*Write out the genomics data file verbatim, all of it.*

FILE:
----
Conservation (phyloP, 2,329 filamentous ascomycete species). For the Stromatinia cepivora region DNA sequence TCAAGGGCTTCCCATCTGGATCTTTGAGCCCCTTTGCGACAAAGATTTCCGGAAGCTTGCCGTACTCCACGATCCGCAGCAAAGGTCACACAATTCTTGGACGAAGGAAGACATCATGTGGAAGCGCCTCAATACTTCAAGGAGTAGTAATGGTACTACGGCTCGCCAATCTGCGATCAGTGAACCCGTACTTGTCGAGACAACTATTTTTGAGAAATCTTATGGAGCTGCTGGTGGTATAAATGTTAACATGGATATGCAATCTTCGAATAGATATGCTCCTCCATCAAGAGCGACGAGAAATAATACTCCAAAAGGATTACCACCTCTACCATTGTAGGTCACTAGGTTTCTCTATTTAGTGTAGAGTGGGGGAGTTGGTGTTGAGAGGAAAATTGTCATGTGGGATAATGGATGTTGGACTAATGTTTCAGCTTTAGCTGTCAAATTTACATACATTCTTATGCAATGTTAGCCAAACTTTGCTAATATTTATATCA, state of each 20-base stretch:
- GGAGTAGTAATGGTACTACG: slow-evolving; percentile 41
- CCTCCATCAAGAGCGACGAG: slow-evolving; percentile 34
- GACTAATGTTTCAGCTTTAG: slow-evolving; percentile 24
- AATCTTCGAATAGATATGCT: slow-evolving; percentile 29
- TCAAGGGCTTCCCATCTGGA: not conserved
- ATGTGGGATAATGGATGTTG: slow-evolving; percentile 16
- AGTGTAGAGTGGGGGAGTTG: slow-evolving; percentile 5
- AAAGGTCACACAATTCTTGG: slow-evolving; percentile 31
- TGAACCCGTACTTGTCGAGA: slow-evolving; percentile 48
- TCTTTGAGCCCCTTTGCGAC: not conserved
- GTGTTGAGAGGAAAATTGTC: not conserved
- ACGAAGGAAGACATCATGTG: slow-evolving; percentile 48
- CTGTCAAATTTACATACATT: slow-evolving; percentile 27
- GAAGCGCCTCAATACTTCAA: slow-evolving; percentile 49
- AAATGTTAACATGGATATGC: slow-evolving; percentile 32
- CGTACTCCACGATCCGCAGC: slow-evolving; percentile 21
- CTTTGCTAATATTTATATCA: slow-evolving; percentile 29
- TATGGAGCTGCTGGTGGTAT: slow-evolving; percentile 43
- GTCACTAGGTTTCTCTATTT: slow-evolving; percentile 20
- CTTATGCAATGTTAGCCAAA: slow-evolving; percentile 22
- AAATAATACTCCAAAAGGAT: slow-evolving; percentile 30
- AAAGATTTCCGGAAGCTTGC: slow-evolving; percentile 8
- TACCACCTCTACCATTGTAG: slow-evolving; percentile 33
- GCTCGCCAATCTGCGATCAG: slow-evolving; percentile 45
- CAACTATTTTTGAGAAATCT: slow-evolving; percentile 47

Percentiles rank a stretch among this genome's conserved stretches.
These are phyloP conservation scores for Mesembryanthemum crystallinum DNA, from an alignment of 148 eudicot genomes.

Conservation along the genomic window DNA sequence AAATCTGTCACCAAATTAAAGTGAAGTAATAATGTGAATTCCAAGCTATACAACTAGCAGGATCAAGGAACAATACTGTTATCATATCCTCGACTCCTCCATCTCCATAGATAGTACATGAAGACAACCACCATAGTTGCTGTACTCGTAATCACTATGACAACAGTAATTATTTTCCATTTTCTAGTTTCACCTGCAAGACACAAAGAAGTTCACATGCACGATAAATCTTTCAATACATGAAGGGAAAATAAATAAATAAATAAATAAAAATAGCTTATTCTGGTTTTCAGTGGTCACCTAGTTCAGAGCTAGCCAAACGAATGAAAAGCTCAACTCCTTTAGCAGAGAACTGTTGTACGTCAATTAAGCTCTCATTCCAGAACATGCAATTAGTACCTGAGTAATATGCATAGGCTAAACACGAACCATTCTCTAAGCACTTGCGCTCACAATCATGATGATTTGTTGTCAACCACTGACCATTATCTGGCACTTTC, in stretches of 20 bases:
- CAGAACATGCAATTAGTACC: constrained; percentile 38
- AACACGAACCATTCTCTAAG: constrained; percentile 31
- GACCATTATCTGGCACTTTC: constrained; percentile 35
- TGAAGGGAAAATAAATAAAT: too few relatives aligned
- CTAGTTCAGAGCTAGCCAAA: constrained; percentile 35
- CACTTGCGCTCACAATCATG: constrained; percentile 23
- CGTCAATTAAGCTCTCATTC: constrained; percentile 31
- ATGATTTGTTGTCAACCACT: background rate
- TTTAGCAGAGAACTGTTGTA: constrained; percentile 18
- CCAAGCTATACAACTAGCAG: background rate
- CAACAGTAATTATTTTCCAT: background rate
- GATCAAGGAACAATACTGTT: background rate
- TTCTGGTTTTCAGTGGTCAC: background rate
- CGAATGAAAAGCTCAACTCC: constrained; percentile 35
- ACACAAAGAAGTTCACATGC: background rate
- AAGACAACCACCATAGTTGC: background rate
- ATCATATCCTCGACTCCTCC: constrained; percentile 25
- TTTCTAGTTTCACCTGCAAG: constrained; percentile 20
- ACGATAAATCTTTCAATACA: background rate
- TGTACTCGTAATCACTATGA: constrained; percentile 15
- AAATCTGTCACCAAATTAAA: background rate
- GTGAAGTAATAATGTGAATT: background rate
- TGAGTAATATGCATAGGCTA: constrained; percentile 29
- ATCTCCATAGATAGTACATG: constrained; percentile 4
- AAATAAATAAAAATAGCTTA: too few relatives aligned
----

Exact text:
Conservation (phyloP, 2,329 filamentous ascomycete species). For the Stromatinia cepivora region DNA sequence TCAAGGGCTTCCCATCTGGATCTTTGAGCCCCTTTGCGACAAAGATTTCCGGAAGCTTGCCGTACTCCACGATCCGCAGCAAAGGTCACACAATTCTTGGACGAAGGAAGACATCATGTGGAAGCGCCTCAATACTTCAAGGAGTAGTAATGGTACTACGGCTCGCCAATCTGCGATCAGTGAACCCGTACTTGTCGAGACAACTATTTTTGAGAAATCTTATGGAGCTGCTGGTGGTATAAATGTTAACATGGATATGCAATCTTCGAATAGATATGCTCCTCCATCAAGAGCGACGAGAAATAATACTCCAAAAGGATTACCACCTCTACCATTGTAGGTCACTAGGTTTCTCTATTTAGTGTAGAGTGGGGGAGTTGGTGTTGAGAGGAAAATTGTCATGTGGGATAATGGATGTTGGACTAATGTTTCAGCTTTAGCTGTCAAATTTACATACATTCTTATGCAATGTTAGCCAAACTTTGCTAATATTTATATCA, state of each 20-base stretch:
- GGAGTAGTAATGGTACTACG: slow-evolving; percentile 41
- CCTCCATCAAGAGCGACGAG: slow-evolving; percentile 34
- GACTAATGTTTCAGCTTTAG: slow-evolving; percentile 24
- AATCTTCGAATAGATATGCT: slow-evolving; percentile 29
- TCAAGGGCTTCCCATCTGGA: not conserved
- ATGTGGGATAATGGATGTTG: slow-evolving; percentile 16
- AGTGTAGAGTGGGGGAGTTG: slow-evolving; percentile 5
- AAAGGTCACACAATTCTTGG: slow-evolving; percentile 31
- TGAACCCGTACTTGTCGAGA: slow-evolving; percentile 48
- TCTTTGAGCCCCTTTGCGAC: not conserved
- GTGTTGAGAGGAAAATTGTC: not conserved
- ACGAAGGAAGACATCATGTG: slow-evolving; percentile 48
- CTGTCAAATTTACATACATT: slow-evolving; percentile 27
- GAAGCGCCTCAATACTTCAA: slow-evolving; percentile 49
- AAATGTTAACATGGATATGC: slow-evolving; percentile 32
- CGTACTCCACGATCCGCAGC: slow-evolving; percentile 21
- CTTTGCTAATATTTATATCA: slow-evolving; percentile 29
- TATGGAGCTGCTGGTGGTAT: slow-evolving; percentile 43
- GTCACTAGGTTTCTCTATTT: slow-evolving; percentile 20
- CTTATGCAATGTTAGCCAAA: slow-evolving; percentile 22
- AAATAATACTCCAAAAGGAT: slow-evolving; percentile 30
- AAAGATTTCCGGAAGCTTGC: slow-evolving; percentile 8
- TACCACCTCTACCATTGTAG: slow-evolving; percentile 33
- GCTCGCCAATCTGCGATCAG: slow-evolving; percentile 45
- CAACTATTTTTGAGAAATCT: slow-evolving; percentile 47

Percentiles rank a stretch among this genome's conserved stretches.
These are phyloP conservation scores for Mesembryanthemum crystallinum DNA, from an alignment of 148 eudicot genomes.

Conservation along the genomic window DNA sequence AAATCTGTCACCAAATTAAAGTGAAGTAATAATGTGAATTCCAAGCTATACAACTAGCAGGATCAAGGAACAATACTGTTATCATATCCTCGACTCCTCCATCTCCATAGATAGTACATGAAGACAACCACCATAGTTGCTGTACTCGTAATCACTATGACAACAGTAATTATTTTCCATTTTCTAGTTTCACCTGCAAGACACAAAGAAGTTCACATGCACGATAAATCTTTCAATACATGAAGGGAAAATAAATAAATAAATAAATAAAAATAGCTTATTCTGGTTTTCAGTGGTCACCTAGTTCAGAGCTAGCCAAACGAATGAAAAGCTCAACTCCTTTAGCAGAGAACTGTTGTACGTCAATTAAGCTCTCATTCCAGAACATGCAATTAGTACCTGAGTAATATGCATAGGCTAAACACGAACCATTCTCTAAGCACTTGCGCTCACAATCATGATGATTTGTTGTCAACCACTGACCATTATCTGGCACTTTC, in stretches of 20 bases:
- CAGAACATGCAATTAGTACC: constrained; percentile 38
- AACACGAACCATTCTCTAAG: constrained; percentile 31
- GACCATTATCTGGCACTTTC: constrained; percentile 35
- TGAAGGGAAAATAAATAAAT: too few relatives aligned
- CTAGTTCAGAGCTAGCCAAA: constrained; percentile 35
- CACTTGCGCTCACAATCATG: constrained; percentile 23
- CGTCAATTAAGCTCTCATTC: constrained; percentile 31
- ATGATTTGTTGTCAACCACT: background rate
- TTTAGCAGAGAACTGTTGTA: constrained; percentile 18
- CCAAGCTATACAACTAGCAG: background rate
- CAACAGTAATTATTTTCCAT: background rate
- GATCAAGGAACAATACTGTT: background rate
- TTCTGGTTTTCAGTGGTCAC: background rate
- CGAATGAAAAGCTCAACTCC: constrained; percentile 35
- ACACAAAGAAGTTCACATGC: background rate
- AAGACAACCACCATAGTTGC: background rate
- ATCATATCCTCGACTCCTCC: constrained; percentile 25
- TTTCTAGTTTCACCTGCAAG: constrained; percentile 20
- ACGATAAATCTTTCAATACA: background rate
- TGTACTCGTAATCACTATGA: constrained; percentile 15
- AAATCTGTCACCAAATTAAA: background rate
- GTGAAGTAATAATGTGAATT: background rate
- TGAGTAATATGCATAGGCTA: constrained; percentile 29
- ATCTCCATAGATAGTACATG: constrained; percentile 4
- AAATAAATAAAAATAGCTTA: too few relatives aligned